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Effective Counterterrorism and the Limited Role of Predictive Data Mining, Cato Policy Analysis No. 584

Effective Counterterrorism and the Limited Role of Predictive Data Mining, Cato Policy Analysis No. 584

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Published by Cato Institute
The terrorist attacks on September 11, 2001,
spurred extraordinary efforts intended to protect
America from the newly highlighted scourge of
international terrorism. Among the efforts was the
consideration and possible use of "data mining" as
a way to discover planning and preparation for terrorism.
Data mining is the process of searching
data for previously unknown patterns and using
those patterns to predict future outcomes.

Information about key members of the 9/11
plot was available to the U.S. government prior
to the attacks, and the 9/11 terrorists were closely
connected to one another in a multitude of
ways. The National Commission on Terrorist
Attacks upon the United States concluded that,
by pursuing the leads available to it at the time,
the government might have derailed the plan.

Though data mining has many valuable uses,
it is not well suited to the terrorist discovery
problem. It would be unfortunate if data mining
for terrorism discovery had currency within
national security, law enforcement, and technology
circles because pursuing this use of data
mining would waste taxpayer dollars, needlessly
infringe on privacy and civil liberties, and misdirect
the valuable time and energy of the men and
women in the national security community.

What the 9/11 story most clearly calls for is a
sharper focus on the part of our national security
agencies
The terrorist attacks on September 11, 2001,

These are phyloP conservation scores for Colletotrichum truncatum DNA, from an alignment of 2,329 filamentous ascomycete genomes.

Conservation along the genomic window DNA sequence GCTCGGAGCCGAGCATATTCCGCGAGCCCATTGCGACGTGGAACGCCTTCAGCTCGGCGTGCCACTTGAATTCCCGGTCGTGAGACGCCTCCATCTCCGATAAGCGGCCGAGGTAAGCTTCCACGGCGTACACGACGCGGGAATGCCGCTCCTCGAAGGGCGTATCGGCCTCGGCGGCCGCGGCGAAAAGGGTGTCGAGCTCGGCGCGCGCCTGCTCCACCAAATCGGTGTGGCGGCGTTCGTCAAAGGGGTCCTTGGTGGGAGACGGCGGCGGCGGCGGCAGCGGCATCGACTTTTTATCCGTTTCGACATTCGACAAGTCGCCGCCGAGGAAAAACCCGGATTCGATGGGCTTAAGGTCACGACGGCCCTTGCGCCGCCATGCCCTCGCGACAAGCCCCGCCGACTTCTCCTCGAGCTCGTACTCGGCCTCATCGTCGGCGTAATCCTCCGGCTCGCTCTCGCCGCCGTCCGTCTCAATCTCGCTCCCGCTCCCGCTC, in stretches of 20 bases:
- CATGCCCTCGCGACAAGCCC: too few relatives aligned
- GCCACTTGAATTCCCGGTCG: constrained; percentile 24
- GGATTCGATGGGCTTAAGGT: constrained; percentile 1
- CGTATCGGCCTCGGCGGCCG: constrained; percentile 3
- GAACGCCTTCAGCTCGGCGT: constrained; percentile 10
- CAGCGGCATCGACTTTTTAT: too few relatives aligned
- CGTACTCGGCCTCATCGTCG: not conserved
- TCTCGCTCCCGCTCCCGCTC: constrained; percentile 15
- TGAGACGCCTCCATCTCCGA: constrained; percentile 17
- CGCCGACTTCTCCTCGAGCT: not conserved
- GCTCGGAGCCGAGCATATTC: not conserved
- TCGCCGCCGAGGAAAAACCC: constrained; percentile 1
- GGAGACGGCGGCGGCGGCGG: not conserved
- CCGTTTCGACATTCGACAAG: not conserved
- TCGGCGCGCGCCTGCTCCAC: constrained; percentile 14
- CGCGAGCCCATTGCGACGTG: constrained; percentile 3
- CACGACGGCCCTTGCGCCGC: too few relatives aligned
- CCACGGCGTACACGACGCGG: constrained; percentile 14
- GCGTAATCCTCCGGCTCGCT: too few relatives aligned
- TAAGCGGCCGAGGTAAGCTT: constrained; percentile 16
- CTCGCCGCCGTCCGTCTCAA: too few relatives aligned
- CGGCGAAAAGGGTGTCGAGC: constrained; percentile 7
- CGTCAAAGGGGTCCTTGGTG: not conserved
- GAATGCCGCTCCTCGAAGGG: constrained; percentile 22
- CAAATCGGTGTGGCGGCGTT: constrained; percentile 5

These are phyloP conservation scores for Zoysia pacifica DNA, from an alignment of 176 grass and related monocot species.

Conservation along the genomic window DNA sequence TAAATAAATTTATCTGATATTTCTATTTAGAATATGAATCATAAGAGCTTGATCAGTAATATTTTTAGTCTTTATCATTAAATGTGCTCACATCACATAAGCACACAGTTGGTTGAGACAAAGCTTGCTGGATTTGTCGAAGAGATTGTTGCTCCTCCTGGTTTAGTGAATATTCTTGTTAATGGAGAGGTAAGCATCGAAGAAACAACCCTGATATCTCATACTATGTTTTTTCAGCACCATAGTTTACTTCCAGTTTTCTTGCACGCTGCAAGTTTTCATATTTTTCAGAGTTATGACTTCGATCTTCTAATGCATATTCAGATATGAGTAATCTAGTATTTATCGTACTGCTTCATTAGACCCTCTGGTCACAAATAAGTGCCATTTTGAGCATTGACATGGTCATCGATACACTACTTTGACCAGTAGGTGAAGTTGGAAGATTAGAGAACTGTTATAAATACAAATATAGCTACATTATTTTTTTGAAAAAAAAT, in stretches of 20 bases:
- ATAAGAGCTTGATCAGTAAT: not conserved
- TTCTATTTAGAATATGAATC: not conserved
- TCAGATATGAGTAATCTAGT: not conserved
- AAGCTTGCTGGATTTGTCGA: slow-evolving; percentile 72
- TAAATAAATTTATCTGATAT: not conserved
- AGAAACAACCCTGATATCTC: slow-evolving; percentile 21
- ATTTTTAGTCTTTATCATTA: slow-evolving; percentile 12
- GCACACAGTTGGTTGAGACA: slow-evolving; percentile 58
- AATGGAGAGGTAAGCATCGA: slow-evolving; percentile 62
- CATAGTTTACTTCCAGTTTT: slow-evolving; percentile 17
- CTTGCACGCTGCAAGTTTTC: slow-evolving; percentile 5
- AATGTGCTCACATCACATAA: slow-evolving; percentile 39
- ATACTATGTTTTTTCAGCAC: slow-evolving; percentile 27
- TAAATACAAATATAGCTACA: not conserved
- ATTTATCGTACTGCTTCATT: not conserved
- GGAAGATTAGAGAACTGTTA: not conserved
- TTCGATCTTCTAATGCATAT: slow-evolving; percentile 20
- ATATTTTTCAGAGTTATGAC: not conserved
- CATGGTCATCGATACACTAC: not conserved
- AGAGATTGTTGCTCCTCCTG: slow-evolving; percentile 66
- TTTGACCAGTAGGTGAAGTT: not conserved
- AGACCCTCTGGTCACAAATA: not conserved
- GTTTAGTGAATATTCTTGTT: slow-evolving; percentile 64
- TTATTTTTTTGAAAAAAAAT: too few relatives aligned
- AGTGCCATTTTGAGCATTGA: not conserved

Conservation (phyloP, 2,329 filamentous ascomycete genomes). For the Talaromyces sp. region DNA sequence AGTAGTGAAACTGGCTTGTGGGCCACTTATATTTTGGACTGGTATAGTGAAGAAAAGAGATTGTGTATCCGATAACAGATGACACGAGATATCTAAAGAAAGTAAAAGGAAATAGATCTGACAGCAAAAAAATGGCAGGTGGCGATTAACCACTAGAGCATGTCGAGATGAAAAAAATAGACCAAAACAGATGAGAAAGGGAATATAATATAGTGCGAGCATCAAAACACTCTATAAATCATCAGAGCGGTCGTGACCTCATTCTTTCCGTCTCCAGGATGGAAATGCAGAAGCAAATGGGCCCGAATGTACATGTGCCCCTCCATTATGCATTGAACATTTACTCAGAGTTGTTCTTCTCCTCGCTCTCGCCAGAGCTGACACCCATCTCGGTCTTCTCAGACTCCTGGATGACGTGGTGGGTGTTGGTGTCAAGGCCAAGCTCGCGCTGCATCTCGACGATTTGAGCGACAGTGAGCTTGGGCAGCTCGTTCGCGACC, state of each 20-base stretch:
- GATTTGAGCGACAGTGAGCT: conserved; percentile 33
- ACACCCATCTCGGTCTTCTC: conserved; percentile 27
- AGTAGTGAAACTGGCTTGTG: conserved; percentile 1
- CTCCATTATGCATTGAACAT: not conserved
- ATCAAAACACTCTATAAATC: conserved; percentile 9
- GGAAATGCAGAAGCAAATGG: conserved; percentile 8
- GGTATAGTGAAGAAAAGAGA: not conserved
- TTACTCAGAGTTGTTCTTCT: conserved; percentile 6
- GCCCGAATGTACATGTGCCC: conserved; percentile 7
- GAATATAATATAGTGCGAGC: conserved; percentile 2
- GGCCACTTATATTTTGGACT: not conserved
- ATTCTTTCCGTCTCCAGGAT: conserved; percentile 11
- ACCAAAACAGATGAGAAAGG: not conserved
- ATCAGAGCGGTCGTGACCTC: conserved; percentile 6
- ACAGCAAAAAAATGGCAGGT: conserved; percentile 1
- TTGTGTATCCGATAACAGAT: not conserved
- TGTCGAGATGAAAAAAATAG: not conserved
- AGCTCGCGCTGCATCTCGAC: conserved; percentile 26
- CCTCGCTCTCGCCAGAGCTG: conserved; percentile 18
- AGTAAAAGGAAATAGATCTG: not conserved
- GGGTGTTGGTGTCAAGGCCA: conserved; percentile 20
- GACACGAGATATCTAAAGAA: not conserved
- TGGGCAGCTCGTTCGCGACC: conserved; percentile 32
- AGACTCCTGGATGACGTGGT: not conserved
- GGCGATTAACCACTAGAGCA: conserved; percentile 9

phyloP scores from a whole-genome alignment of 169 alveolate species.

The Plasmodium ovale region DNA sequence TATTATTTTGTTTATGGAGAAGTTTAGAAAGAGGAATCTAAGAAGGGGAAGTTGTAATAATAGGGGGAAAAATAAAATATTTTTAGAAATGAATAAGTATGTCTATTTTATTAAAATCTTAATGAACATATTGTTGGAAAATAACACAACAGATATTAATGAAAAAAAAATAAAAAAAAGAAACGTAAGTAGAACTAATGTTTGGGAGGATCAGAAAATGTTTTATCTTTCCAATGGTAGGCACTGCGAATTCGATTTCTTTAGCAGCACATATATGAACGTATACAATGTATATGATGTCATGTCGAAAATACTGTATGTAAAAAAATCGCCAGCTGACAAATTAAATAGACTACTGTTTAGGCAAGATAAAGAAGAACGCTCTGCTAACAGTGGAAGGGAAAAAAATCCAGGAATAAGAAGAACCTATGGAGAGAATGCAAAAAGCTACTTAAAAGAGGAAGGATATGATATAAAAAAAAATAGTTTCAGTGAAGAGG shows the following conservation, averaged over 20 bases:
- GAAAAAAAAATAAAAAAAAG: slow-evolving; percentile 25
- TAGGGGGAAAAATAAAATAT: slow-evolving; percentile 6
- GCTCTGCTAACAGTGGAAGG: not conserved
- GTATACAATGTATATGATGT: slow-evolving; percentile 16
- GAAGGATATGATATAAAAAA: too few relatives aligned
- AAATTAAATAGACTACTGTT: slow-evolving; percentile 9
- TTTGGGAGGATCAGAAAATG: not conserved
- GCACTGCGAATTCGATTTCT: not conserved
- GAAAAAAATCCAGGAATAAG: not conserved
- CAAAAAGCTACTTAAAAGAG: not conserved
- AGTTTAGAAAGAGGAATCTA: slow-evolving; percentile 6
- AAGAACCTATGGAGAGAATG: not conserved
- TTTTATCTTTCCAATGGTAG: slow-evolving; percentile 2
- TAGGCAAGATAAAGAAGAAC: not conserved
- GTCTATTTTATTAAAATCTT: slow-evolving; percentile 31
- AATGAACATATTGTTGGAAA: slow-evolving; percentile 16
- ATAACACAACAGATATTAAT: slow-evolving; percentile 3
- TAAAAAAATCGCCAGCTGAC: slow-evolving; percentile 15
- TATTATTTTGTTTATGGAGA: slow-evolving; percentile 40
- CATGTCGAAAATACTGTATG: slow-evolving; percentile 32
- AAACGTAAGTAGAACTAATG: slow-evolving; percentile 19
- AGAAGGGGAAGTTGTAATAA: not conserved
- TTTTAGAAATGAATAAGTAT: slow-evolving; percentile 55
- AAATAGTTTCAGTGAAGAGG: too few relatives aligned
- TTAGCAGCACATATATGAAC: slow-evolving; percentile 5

spurred extraordinary efforts intended to protect
America from the newly highlighted scourge of
international terrorism. Among the efforts was the
consideration and possible use of "data mining" as
a way to discover planning and preparation for terrorism.
Data mining is the process of searching
data for previously unknown patterns and using
those patterns to predict future outcomes.

Information about key members of the 9/11
plot was available to the U.S. government prior
to the attacks, and the 9/11 terrorists were closely
connected to one another in a multitude of
ways. The National Commission on Terrorist
Attacks upon the United States concluded that,
by pursuing the leads available to it at the time,
the government might have derailed the plan.

Though data mining has many valuable uses,
it is not well suited to the terrorist discovery
problem. It would be unfortunate if data mining
for terrorism discovery had currency within
national security, law enforcement, and technology
circles because pursuing this use of data
mining would waste taxpayer dollars, needlessly
infringe on privacy and civil liberties, and misdirect
the valuable time and energy of the men and
women in the national security community.

What the 9/11 story most clearly calls for is a
sharper focus on the part of our national security
agencies

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Published by: Cato Institute on Mar 27, 2009
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The terrorist attacks on September 11, 2001,spurred extraordinary efforts intended to protect America from the newly highlighted scourge of international terrorism. Among the efforts was theconsideration and possible use of “data mining” asa way to discover planning and preparation for ter-rorism. Data mining is the process of searchingdata for previously unknown patterns and usingthose patterns to predict future outcomes.Information about key members of the 9/11plot was available to the U.S. government priorto the attacks, and the 9/11 terrorists were close-ly connected to one another in a multitude of ways. The National Commission on Terrorist Attacks upon the United States concluded that,by pursuing the leads available to it at the time,the government might have derailed the plan.Though data mining has many valuable uses,it is not well suited to the terrorist discovery problem. It would be unfortunate if data miningfor terrorism discovery had currency withinnational security, law enforcement, and technol-ogy circles because pursuing this use of data mining would waste taxpayer dollars, needlessly infringe on privacy and civil liberties, and misdi-rect the valuable time and energy of the men andwomen in the national security community.What the 9/11 story most clearly calls for is a sharper focus on the part of our national securi-ty agencies—their focus had undoubtedly sharp-ened by the end of the day on September 11,2001—along with the ability to efficiently locate,access, and aggregate information about specificsuspects.